The program started by Rep. Stephanie Chang is encouraging girls to become active in their communities and inspiring them to run for office.
By Dorothy Hernandez
Photography by Erin Kirkland
It’s been a busy school year for Cass Tech High School senior Amina Khalique. The 17-year-old attended the Women’s Convention at Cobo Center, planned an alternative prom when her school’s prom conflicted with Ramadan and helped organize a March for Our Lives event to protest gun violence.
These are things the Detroit resident never thought she would be able to accomplish before participating in Girls Making Change, a fellowship program created by Rep. Stephanie Chang, D-Detroit, who represents Michigan’s 6th House District. During the 10-week summer program, a group of about 10 fellows from Chang’s district, which includes Southwest Detroit as well as the cities of Ecorse and River Rouge, learn about the legislative process, leadership skills and community organizing. They also learn something about themselves — that they have the power to affect change.
Before taking part in the program last year, Khalique was interested in social justice, but says she was “quiet.”
“I wanted to be an activist, but I didn’t know how to do that,” she says.
Now she’s an empowered young woman leader of color who handles media interviews with the savvy of a seasoned politician and has recently become an assistant coordinator for the program that taught her so much.
While she ended up not throwing that alternative prom, she did accomplish something else. Khalique, who is Muslim, lobbied the school to change the date to make prom more inclusive. The date wasn’t changed for this year, but Khalique says her advocacy led to the Detroit school district altering its processes so that in the future, prom will not be scheduled during Ramadan and, in turn, be more inclusive.
“Ultimately, I want Girls Making Change to give these girls the skills and opportunities to improve their communities — just like it did for me,” says Khalique, who is interested in running for office some day.
And that’s exactly the goal of Girls Making Change. Now in its third year, the program aims to cultivate a pipeline of women of color leaders. It’s especially timely in today’s political climate; according to reports, record numbers of women are running for office this year.
Program Director Gabriela Santiago-Romero says at the beginning of last year’s program, none of the girls considered running for office.
“But once we talked about their power and the privilege they have and how they’re able to access resources, they’re like, ‘We can actually do this,’ ” says Santiago-Romero, a master’s student in social work at the University of Michigan and an activist in Southwest Detroit. “They started with, ‘I never really thought about it’ (to seriously considering it as a career). One of the most active girls right now wanted to be a nurse at first, and now she’s completely changed it (to public relations working with politicians and constituents). They have intentions now, and they can do whatever they want and know how to influence policy in whatever aspect they’re in.”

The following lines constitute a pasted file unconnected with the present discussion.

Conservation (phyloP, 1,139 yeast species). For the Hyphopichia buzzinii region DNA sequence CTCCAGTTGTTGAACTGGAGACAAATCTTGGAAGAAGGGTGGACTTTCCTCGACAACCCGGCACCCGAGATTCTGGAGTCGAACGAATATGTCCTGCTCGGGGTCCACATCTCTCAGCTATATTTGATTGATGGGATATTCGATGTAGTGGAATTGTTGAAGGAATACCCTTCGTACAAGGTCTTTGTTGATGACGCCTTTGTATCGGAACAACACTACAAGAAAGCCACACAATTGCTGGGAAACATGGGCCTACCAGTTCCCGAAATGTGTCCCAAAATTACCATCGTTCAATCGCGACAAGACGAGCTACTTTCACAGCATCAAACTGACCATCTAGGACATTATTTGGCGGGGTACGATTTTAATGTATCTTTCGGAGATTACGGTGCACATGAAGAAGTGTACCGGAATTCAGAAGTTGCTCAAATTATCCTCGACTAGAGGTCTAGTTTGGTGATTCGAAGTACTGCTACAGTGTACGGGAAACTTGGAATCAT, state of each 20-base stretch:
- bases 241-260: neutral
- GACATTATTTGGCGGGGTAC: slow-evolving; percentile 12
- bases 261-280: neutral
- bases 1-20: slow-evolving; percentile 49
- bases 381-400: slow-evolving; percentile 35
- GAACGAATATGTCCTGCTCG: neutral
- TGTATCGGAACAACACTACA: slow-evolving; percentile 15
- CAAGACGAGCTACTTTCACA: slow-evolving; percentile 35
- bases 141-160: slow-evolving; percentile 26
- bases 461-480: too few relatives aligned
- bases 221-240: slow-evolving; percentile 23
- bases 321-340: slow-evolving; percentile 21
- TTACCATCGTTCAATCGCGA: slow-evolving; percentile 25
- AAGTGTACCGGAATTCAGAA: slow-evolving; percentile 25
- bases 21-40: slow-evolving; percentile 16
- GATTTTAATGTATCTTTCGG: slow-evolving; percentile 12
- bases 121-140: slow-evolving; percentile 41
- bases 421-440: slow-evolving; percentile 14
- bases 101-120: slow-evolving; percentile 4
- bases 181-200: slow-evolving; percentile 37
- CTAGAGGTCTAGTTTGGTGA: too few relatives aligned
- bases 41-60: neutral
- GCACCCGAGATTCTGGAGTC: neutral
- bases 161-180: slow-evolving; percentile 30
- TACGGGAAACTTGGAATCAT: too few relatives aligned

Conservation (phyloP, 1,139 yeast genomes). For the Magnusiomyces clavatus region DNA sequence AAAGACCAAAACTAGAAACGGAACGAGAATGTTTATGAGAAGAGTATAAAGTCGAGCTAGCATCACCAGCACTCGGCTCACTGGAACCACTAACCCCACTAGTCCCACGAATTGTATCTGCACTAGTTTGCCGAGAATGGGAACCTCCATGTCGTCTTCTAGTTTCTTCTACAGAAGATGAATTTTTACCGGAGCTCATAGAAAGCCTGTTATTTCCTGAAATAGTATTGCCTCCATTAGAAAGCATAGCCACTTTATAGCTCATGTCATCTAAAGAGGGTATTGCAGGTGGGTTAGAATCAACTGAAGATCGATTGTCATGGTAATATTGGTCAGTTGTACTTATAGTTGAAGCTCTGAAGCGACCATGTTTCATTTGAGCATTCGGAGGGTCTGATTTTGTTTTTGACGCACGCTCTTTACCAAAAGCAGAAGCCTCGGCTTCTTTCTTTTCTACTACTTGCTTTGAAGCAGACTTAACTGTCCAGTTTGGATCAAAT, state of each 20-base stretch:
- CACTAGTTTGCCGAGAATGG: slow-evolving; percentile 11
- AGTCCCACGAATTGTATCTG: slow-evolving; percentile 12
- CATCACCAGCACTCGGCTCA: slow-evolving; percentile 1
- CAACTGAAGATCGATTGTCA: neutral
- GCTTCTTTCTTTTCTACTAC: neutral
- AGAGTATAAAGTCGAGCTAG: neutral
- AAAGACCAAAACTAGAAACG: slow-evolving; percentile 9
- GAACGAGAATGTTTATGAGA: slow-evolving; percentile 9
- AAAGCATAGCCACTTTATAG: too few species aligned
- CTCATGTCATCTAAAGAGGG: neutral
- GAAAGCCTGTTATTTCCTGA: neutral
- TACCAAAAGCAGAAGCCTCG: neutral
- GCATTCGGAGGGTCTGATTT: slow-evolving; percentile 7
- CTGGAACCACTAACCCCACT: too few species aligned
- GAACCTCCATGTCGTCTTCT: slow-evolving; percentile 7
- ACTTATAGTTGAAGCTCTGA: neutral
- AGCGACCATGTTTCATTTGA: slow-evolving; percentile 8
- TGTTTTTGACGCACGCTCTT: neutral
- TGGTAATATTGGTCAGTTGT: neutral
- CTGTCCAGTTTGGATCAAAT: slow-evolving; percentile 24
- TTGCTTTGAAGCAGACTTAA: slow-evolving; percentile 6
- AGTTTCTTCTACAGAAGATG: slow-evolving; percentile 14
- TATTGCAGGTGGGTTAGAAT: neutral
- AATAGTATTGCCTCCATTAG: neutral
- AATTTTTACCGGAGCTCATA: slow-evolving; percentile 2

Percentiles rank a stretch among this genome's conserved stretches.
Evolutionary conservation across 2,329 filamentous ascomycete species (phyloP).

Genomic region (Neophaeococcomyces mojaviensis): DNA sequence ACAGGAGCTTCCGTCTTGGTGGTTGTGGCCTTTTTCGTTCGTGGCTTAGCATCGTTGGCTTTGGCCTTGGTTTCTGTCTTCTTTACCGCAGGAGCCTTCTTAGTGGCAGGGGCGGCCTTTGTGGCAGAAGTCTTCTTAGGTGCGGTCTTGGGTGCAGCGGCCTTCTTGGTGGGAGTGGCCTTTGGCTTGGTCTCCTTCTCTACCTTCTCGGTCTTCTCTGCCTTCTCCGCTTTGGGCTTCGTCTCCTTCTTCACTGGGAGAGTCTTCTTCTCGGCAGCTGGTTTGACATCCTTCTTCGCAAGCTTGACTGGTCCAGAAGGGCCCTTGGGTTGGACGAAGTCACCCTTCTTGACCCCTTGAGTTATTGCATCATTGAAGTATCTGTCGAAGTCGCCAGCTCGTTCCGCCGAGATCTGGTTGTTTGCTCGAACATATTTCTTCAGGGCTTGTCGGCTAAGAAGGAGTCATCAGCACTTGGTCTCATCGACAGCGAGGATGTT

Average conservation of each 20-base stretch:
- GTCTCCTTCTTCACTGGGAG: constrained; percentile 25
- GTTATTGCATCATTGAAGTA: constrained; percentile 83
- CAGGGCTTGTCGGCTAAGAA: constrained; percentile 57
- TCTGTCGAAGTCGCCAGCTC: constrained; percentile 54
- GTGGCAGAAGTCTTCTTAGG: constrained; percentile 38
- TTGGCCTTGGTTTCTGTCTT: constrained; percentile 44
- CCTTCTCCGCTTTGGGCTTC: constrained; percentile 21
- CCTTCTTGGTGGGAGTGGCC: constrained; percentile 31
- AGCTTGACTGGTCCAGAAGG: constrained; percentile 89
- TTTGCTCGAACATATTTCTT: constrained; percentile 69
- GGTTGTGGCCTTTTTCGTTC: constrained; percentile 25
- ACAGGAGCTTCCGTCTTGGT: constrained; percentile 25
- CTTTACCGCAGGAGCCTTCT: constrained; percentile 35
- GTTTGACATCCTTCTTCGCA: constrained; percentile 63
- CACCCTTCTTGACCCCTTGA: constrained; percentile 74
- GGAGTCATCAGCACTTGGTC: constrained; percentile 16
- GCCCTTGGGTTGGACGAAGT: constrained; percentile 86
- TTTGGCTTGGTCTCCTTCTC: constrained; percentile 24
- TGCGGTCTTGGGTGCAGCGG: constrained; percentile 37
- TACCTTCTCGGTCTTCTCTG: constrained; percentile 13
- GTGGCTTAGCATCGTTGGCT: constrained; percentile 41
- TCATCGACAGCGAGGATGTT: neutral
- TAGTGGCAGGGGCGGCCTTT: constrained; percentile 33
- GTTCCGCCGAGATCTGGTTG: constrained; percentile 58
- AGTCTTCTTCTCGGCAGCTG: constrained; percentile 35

They’re not the only ones who thought they couldn’t do it at first. Before Chang decided to run for office in 2013, it took her a few months to decide if she should go for it, she says.
The then-30-year-old hadn’t held public office, but she had nearly 10 years of experience serving as a community organizer in Detroit, state director for NextGen Climate Michigan, alumni engagement coordinator for the Center for Progressive Leadership in Michigan and the community engagement coordinator for the James and Grace Lee Bogs School.
Eventually, she decided to throw her hat into the ring after she received encouragement from other women.
“Once I got to the point where I was super excited to be running, it was like, ‘Wow, it took me that long to (decide to run),’ ” says Chang, who has served two terms as representative and is running for state Senate this year.
“We should be finding ways to support young women so that they don’t have to take six months to think about running for office, that they will already feel supported and know that it’s something they can do. … It shouldn’t be that hard for young women of color to decide to run for office. It should be something they already know is a possibility and that they already know the skills and how to be a good community leader and have a support system.”
Most importantly, young women need to see a role model who looks like them. As the first Asian-American female representative elected to the state Legislature, Chang has paved the way for them.
“Stephanie is a great leader and role model,” Khalique says. “I remember a few months ago, when I was organizing my alternative prom, Stephanie called me one afternoon and expressed her full support for what I was doing and offered me many resources to help with my plan. I don’t think she realized it then, but she was one of the reasons that I went through with organizing the alternative prom and attempting to change the prom date at my school.” Khalique adds that Chang often visits the Mary Turner Center, where Girls Making Change is facilitated in Detroit.
“I was always amazed at her ability to inspire all of the girls in the room, just by the words she said,” Khalique says. “The fact that she created GMC to get more women of color in office — to me, that says so much about her as a leader.”